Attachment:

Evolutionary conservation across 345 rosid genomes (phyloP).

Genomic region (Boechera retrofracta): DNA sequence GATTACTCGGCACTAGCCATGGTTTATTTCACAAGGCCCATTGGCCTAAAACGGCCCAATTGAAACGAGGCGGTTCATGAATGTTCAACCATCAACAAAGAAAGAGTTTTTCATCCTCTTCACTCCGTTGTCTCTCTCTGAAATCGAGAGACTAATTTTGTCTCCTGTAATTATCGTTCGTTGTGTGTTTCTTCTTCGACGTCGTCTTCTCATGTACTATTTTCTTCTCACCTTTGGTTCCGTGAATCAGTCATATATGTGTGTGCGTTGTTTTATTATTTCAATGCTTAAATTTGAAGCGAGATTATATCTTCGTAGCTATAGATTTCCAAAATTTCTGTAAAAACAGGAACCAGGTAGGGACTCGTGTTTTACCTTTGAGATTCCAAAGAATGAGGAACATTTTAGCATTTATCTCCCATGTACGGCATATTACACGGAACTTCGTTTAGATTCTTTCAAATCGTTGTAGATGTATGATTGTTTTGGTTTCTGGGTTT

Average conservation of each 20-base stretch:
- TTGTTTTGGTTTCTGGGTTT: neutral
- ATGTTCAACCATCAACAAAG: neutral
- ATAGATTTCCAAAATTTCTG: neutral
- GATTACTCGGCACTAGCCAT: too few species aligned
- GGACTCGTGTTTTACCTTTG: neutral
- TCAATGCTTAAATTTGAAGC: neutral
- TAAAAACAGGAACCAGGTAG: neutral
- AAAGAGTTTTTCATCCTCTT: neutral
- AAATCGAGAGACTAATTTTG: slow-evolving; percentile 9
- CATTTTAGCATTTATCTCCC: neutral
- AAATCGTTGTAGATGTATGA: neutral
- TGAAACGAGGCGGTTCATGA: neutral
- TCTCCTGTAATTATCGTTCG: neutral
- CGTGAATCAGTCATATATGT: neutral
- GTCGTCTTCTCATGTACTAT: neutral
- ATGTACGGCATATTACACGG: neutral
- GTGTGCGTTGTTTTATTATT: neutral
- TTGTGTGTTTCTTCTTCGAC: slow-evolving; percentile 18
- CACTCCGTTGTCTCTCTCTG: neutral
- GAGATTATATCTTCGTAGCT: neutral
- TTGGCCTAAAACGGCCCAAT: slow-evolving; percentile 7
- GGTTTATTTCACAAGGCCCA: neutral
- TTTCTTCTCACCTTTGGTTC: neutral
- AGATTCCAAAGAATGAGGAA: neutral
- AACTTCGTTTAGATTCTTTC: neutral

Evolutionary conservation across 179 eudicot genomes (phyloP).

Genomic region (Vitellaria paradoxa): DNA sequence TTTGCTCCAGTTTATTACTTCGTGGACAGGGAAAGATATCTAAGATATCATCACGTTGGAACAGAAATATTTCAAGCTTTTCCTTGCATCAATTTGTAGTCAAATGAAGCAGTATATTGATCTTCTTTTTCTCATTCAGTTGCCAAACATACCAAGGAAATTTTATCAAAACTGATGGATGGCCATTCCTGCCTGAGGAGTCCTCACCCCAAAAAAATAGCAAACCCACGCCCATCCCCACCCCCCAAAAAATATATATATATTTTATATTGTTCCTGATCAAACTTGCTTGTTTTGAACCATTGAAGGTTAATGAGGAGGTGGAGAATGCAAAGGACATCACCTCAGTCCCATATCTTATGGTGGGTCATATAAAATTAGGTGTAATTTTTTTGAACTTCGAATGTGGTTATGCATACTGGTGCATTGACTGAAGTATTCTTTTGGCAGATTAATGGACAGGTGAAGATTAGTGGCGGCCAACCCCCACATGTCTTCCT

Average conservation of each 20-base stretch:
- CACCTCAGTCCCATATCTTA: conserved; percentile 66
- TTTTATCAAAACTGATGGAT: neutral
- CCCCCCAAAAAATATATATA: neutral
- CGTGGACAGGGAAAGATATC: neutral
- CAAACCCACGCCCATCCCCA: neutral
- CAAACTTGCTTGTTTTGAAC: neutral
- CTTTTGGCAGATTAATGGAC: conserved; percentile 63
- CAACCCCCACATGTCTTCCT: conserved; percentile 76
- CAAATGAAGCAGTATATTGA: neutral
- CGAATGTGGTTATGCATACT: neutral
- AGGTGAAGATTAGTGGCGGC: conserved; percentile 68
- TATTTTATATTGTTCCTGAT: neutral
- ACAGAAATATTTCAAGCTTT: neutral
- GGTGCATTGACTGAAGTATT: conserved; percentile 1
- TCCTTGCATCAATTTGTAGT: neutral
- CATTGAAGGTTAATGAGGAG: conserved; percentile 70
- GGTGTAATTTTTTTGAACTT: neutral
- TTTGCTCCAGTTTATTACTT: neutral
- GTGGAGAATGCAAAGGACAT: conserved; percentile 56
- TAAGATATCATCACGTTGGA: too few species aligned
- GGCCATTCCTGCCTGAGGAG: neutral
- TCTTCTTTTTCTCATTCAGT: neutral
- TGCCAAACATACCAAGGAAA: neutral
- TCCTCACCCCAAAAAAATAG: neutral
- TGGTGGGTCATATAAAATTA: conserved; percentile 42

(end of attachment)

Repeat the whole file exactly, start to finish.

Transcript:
Evolutionary conservation across 345 rosid genomes (phyloP).

Genomic region (Boechera retrofracta): DNA sequence GATTACTCGGCACTAGCCATGGTTTATTTCACAAGGCCCATTGGCCTAAAACGGCCCAATTGAAACGAGGCGGTTCATGAATGTTCAACCATCAACAAAGAAAGAGTTTTTCATCCTCTTCACTCCGTTGTCTCTCTCTGAAATCGAGAGACTAATTTTGTCTCCTGTAATTATCGTTCGTTGTGTGTTTCTTCTTCGACGTCGTCTTCTCATGTACTATTTTCTTCTCACCTTTGGTTCCGTGAATCAGTCATATATGTGTGTGCGTTGTTTTATTATTTCAATGCTTAAATTTGAAGCGAGATTATATCTTCGTAGCTATAGATTTCCAAAATTTCTGTAAAAACAGGAACCAGGTAGGGACTCGTGTTTTACCTTTGAGATTCCAAAGAATGAGGAACATTTTAGCATTTATCTCCCATGTACGGCATATTACACGGAACTTCGTTTAGATTCTTTCAAATCGTTGTAGATGTATGATTGTTTTGGTTTCTGGGTTT

Average conservation of each 20-base stretch:
- TTGTTTTGGTTTCTGGGTTT: neutral
- ATGTTCAACCATCAACAAAG: neutral
- ATAGATTTCCAAAATTTCTG: neutral
- GATTACTCGGCACTAGCCAT: too few species aligned
- GGACTCGTGTTTTACCTTTG: neutral
- TCAATGCTTAAATTTGAAGC: neutral
- TAAAAACAGGAACCAGGTAG: neutral
- AAAGAGTTTTTCATCCTCTT: neutral
- AAATCGAGAGACTAATTTTG: slow-evolving; percentile 9
- CATTTTAGCATTTATCTCCC: neutral
- AAATCGTTGTAGATGTATGA: neutral
- TGAAACGAGGCGGTTCATGA: neutral
- TCTCCTGTAATTATCGTTCG: neutral
- CGTGAATCAGTCATATATGT: neutral
- GTCGTCTTCTCATGTACTAT: neutral
- ATGTACGGCATATTACACGG: neutral
- GTGTGCGTTGTTTTATTATT: neutral
- TTGTGTGTTTCTTCTTCGAC: slow-evolving; percentile 18
- CACTCCGTTGTCTCTCTCTG: neutral
- GAGATTATATCTTCGTAGCT: neutral
- TTGGCCTAAAACGGCCCAAT: slow-evolving; percentile 7
- GGTTTATTTCACAAGGCCCA: neutral
- TTTCTTCTCACCTTTGGTTC: neutral
- AGATTCCAAAGAATGAGGAA: neutral
- AACTTCGTTTAGATTCTTTC: neutral

Evolutionary conservation across 179 eudicot genomes (phyloP).

Genomic region (Vitellaria paradoxa): DNA sequence TTTGCTCCAGTTTATTACTTCGTGGACAGGGAAAGATATCTAAGATATCATCACGTTGGAACAGAAATATTTCAAGCTTTTCCTTGCATCAATTTGTAGTCAAATGAAGCAGTATATTGATCTTCTTTTTCTCATTCAGTTGCCAAACATACCAAGGAAATTTTATCAAAACTGATGGATGGCCATTCCTGCCTGAGGAGTCCTCACCCCAAAAAAATAGCAAACCCACGCCCATCCCCACCCCCCAAAAAATATATATATATTTTATATTGTTCCTGATCAAACTTGCTTGTTTTGAACCATTGAAGGTTAATGAGGAGGTGGAGAATGCAAAGGACATCACCTCAGTCCCATATCTTATGGTGGGTCATATAAAATTAGGTGTAATTTTTTTGAACTTCGAATGTGGTTATGCATACTGGTGCATTGACTGAAGTATTCTTTTGGCAGATTAATGGACAGGTGAAGATTAGTGGCGGCCAACCCCCACATGTCTTCCT

Average conservation of each 20-base stretch:
- CACCTCAGTCCCATATCTTA: conserved; percentile 66
- TTTTATCAAAACTGATGGAT: neutral
- CCCCCCAAAAAATATATATA: neutral
- CGTGGACAGGGAAAGATATC: neutral
- CAAACCCACGCCCATCCCCA: neutral
- CAAACTTGCTTGTTTTGAAC: neutral
- CTTTTGGCAGATTAATGGAC: conserved; percentile 63
- CAACCCCCACATGTCTTCCT: conserved; percentile 76
- CAAATGAAGCAGTATATTGA: neutral
- CGAATGTGGTTATGCATACT: neutral
- AGGTGAAGATTAGTGGCGGC: conserved; percentile 68
- TATTTTATATTGTTCCTGAT: neutral
- ACAGAAATATTTCAAGCTTT: neutral
- GGTGCATTGACTGAAGTATT: conserved; percentile 1
- TCCTTGCATCAATTTGTAGT: neutral
- CATTGAAGGTTAATGAGGAG: conserved; percentile 70
- GGTGTAATTTTTTTGAACTT: neutral
- TTTGCTCCAGTTTATTACTT: neutral
- GTGGAGAATGCAAAGGACAT: conserved; percentile 56
- TAAGATATCATCACGTTGGA: too few species aligned
- GGCCATTCCTGCCTGAGGAG: neutral
- TCTTCTTTTTCTCATTCAGT: neutral
- TGCCAAACATACCAAGGAAA: neutral
- TCCTCACCCCAAAAAAATAG: neutral
- TGGTGGGTCATATAAAATTA: conserved; percentile 42